How to Save Money on Clothes (The Savvy Spender)
As someone who keeps a close watch on her budget, I hate spending money on clothes. In fact, I rarely shell out more than ten bucks on any one item. But my frugal ways were put to the test on a recent trip to Chicago, when I unexpectedly needed some semiformal attire.
Wanting to travel light, I had packed as little as I could. So when the friends I was staying with invited me out for a nice dinner, I didn't have anything suitable to wear.
Armed with my knowledge of how to save money on clothes, I was determined to spend as little as possible. Here's how I went about it.
I asked my frugal Chicagoland pals and poked around Yelp to find the best thrift stores and consignment shops around. It turns out there's a stretch of Milwaukee Avenue in Logan Square and Wicker Park with some prime spots for scouting second-hand treasures. I mapped out four retail shops I wanted to check out.
Next, I set a budget. It's important to do this particularly when you're thrifting, because it's far too easy to go overboard with deals and one-of-a-kind finds. I decided to limit this shopping journey to $50 – more than enough for a few dresses, heels and stockings. I also budgeted for a couple of impulse buys, because you really never know what will turn up.
When you're thrifting, you may not always have access to a dressing room, so be sure to wear an outfit that you can easily try on clothes over. For instance, I usually wear a camisole, leggings and a skirt. That way if I need to try on pants, I can discreetly slip them on without offending anyone in public.
My Thrift Store Stops
First up was Family Thrift Store. I was impressed by how organized everything was. They had an excellent selection. There was even some designer garb with the tags still attached. However, it was a little out of my price range for this particular trip.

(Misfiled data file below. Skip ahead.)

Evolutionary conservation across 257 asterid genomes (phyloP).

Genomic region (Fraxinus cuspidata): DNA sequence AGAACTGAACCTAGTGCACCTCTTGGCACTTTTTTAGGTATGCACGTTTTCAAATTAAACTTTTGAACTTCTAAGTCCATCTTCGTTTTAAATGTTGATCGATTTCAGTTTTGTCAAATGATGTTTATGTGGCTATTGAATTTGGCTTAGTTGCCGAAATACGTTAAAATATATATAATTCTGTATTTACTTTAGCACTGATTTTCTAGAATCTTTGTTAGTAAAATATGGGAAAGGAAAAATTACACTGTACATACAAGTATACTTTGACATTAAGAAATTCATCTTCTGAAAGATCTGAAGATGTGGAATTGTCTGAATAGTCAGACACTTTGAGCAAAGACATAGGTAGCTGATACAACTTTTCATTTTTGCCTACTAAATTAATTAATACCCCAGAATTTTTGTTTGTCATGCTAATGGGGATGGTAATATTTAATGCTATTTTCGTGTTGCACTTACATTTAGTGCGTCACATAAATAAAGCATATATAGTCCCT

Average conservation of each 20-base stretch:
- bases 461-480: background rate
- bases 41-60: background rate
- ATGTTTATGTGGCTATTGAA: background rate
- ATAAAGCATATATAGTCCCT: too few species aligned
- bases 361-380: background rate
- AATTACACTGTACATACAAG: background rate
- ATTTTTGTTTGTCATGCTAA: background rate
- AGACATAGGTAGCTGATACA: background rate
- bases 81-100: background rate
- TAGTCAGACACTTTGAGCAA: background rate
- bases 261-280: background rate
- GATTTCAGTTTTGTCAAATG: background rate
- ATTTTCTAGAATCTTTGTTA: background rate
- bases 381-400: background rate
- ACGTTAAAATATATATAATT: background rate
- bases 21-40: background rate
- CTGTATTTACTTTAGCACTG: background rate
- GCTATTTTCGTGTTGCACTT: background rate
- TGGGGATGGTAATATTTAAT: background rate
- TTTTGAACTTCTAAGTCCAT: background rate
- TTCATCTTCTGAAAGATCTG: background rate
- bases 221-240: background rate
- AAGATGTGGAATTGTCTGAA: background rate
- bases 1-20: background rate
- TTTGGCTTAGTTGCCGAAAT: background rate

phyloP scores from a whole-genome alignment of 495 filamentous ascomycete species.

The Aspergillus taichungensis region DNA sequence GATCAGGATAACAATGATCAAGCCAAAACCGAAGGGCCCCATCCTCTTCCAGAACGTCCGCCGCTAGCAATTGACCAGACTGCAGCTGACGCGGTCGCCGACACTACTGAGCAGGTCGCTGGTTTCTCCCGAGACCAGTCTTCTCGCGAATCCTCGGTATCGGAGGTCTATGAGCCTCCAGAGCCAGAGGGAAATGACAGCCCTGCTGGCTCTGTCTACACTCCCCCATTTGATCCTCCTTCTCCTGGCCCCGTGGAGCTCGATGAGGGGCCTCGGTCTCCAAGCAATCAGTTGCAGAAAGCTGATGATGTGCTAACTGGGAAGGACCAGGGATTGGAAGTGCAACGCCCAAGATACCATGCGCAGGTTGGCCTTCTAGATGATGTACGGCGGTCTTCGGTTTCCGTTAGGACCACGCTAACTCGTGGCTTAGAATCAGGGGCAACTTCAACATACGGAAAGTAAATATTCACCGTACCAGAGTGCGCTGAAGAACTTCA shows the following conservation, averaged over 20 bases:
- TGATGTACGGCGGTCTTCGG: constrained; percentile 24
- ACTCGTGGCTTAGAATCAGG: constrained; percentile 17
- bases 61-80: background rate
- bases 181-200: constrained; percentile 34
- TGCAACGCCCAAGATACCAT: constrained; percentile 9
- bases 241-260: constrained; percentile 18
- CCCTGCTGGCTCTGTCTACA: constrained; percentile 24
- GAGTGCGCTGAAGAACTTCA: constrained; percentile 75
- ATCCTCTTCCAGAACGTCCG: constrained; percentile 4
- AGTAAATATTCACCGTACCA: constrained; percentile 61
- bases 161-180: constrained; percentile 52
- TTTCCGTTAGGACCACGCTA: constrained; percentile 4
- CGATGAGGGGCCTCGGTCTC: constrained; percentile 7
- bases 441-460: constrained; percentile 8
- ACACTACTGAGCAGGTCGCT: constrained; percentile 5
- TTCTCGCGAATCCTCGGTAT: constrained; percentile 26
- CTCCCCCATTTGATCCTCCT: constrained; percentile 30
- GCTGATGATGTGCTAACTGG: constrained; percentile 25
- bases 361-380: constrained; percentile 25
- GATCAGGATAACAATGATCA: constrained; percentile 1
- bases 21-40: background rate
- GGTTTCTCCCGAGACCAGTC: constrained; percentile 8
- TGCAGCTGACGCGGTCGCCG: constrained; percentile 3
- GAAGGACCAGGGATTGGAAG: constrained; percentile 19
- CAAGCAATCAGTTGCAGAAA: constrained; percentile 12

After some deliberation, however, I did splurge on a pair of black leather ankle boots ($20). I also made out with a black dress ($9.51), a shimmery green dress ($5.45) and a white camisole ($1.91). I spent a grand total of $40.20 – in other words, far more than I'm used to spending.
My second stop was Village Discount Outlet, just a few blocks down the street. This was the type of thrift store that requires searching through disorderly racks to find the true jewels. Plus, there were no dressing rooms, just a few mirrors. But the prices were amazing, with crazy deals like three-for-a-dollar items and half-priced specials!
After rummaging for about 30 minutes, I decided on a dress I found in the girls' section (at half off, $3), a pair of animal-pattern socks for a friend ($1), a halter top ($0.90, again half-priced) and some vintage brown dress shoes ($4). The grand total, with tax: $9.81.
At this point I was worn out from all the rummaging and decision making. While I did check out two more spots (Buffalo Exchange and Crossroads in Wicker Park), I didn't buy anything and decided to wrap up my thrifting adventures for the day.
All in all, while I ended up spending more than I might have liked, I did bring home a pretty good haul. Saving money on clothes doesn't have to be difficult – it just takes some planning, time and energy.